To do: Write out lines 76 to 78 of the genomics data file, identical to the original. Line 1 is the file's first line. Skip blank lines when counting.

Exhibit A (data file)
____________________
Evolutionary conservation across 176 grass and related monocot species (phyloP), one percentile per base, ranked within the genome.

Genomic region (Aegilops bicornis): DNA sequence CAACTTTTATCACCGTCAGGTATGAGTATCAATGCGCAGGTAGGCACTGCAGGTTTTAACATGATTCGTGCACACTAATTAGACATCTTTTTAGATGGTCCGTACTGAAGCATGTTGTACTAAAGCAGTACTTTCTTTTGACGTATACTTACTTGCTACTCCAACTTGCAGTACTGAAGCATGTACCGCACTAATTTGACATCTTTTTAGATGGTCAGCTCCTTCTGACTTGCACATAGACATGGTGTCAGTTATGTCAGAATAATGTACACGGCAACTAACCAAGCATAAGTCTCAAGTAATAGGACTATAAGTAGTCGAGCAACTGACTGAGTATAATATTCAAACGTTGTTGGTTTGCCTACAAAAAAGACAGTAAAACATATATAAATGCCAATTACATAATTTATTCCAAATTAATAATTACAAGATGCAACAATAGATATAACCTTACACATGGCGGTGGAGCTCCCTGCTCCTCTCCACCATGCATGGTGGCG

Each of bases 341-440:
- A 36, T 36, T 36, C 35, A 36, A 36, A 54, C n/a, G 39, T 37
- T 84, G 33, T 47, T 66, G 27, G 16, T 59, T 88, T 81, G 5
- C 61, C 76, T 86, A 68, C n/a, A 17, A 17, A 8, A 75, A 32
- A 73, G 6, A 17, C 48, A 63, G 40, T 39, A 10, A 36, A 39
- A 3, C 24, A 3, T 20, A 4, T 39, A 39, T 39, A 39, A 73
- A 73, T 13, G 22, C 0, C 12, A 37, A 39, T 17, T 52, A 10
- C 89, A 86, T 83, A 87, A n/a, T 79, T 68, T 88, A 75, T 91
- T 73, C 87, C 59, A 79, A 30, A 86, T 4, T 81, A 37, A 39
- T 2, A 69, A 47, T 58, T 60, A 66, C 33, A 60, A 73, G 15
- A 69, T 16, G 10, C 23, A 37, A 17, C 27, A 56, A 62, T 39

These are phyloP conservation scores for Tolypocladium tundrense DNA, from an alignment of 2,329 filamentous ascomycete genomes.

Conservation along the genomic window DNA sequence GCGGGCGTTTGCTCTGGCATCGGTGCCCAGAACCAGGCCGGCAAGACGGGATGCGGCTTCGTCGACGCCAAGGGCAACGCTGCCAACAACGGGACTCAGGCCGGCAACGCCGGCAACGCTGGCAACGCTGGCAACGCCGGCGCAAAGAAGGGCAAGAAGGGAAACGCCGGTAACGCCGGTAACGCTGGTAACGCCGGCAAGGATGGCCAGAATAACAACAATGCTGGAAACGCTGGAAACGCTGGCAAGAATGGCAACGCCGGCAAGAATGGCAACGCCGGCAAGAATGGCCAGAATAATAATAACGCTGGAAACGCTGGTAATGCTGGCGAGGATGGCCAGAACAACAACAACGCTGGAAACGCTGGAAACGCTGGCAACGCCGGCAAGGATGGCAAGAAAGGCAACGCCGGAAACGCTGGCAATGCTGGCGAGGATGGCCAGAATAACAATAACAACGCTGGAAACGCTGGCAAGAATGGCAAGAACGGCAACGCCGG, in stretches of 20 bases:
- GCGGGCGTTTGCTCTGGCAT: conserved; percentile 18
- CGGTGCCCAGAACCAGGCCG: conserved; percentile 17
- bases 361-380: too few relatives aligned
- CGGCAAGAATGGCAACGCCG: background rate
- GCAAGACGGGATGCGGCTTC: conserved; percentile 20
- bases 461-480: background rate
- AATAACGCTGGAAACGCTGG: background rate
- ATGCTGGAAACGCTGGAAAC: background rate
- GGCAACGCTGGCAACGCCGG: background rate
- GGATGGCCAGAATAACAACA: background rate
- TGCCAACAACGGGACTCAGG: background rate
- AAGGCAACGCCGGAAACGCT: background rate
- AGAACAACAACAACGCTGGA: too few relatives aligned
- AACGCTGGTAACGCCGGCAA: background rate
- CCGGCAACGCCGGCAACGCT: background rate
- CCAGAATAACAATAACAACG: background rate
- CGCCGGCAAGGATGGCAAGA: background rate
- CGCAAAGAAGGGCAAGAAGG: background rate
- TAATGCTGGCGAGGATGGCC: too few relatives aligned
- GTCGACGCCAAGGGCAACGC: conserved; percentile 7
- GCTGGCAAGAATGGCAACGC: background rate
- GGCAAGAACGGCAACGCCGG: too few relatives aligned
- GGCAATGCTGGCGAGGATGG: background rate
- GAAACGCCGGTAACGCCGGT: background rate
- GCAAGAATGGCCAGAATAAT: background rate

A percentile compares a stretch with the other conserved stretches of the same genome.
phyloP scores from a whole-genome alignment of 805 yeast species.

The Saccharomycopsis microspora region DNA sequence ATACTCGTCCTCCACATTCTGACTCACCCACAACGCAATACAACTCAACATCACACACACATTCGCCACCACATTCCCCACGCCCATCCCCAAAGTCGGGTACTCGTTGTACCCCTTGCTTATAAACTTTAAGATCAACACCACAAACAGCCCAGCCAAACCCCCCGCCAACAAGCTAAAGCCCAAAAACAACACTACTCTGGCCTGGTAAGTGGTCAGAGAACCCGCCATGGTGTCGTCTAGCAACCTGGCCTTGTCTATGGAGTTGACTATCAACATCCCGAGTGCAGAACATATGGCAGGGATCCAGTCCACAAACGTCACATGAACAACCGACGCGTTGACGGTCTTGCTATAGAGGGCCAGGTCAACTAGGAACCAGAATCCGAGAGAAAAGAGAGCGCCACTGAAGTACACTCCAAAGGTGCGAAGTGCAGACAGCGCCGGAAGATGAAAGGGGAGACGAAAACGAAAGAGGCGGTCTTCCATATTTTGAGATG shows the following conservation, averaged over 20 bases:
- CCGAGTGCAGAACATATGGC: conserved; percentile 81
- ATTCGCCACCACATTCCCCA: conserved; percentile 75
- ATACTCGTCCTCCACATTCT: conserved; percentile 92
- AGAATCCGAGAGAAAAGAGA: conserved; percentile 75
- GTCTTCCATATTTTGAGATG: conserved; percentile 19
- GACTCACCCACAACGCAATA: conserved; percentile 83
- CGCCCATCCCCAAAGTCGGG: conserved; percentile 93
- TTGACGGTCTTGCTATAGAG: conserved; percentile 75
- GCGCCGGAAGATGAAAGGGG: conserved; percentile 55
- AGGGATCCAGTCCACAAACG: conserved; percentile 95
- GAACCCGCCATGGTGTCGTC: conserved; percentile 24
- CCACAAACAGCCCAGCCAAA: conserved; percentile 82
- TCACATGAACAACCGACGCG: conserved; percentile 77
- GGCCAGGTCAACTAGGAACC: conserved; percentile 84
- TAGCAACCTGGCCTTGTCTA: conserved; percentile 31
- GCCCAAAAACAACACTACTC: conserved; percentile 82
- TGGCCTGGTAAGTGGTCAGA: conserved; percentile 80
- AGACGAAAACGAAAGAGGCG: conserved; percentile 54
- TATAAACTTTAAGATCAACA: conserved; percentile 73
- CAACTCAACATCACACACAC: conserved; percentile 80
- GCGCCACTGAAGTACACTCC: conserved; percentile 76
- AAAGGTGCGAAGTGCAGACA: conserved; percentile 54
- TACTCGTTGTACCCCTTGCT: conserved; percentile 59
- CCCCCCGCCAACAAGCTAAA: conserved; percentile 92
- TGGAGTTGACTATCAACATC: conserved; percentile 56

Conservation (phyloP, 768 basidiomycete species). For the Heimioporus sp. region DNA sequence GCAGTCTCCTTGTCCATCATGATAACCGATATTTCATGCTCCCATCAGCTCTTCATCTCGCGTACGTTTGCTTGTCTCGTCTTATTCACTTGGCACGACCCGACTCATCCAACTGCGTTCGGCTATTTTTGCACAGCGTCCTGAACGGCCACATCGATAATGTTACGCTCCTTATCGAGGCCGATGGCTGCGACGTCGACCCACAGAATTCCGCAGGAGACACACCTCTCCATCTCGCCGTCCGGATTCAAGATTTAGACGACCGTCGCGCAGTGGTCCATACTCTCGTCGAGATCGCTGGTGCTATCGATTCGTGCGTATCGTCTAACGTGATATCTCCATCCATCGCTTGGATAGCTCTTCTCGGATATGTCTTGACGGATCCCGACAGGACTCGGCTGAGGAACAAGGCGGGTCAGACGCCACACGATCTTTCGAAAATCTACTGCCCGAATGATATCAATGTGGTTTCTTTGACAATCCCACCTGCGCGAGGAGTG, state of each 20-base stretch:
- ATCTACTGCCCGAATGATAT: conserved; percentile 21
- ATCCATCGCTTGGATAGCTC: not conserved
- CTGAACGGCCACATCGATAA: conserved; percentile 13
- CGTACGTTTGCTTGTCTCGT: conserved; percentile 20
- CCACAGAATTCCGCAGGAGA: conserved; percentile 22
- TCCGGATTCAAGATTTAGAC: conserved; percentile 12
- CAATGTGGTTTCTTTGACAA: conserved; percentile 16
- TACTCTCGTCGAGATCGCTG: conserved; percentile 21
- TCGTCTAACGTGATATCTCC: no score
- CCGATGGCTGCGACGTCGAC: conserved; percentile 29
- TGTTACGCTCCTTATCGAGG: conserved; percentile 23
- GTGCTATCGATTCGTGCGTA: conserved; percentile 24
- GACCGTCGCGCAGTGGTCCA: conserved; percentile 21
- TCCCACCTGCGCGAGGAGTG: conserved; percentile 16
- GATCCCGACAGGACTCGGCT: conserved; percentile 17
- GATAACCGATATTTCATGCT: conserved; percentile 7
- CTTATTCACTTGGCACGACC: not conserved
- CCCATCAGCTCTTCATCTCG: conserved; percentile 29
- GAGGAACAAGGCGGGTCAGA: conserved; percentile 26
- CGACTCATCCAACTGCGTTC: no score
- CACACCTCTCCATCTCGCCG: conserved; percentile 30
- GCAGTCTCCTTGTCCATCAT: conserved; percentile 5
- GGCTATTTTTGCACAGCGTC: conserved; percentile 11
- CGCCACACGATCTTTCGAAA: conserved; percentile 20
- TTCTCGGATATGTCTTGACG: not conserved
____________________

- CAATGTGGTTTCTTTGACAA: conserved; percentile 16
- TACTCTCGTCGAGATCGCTG: conserved; percentile 21
- TCGTCTAACGTGATATCTCC: no score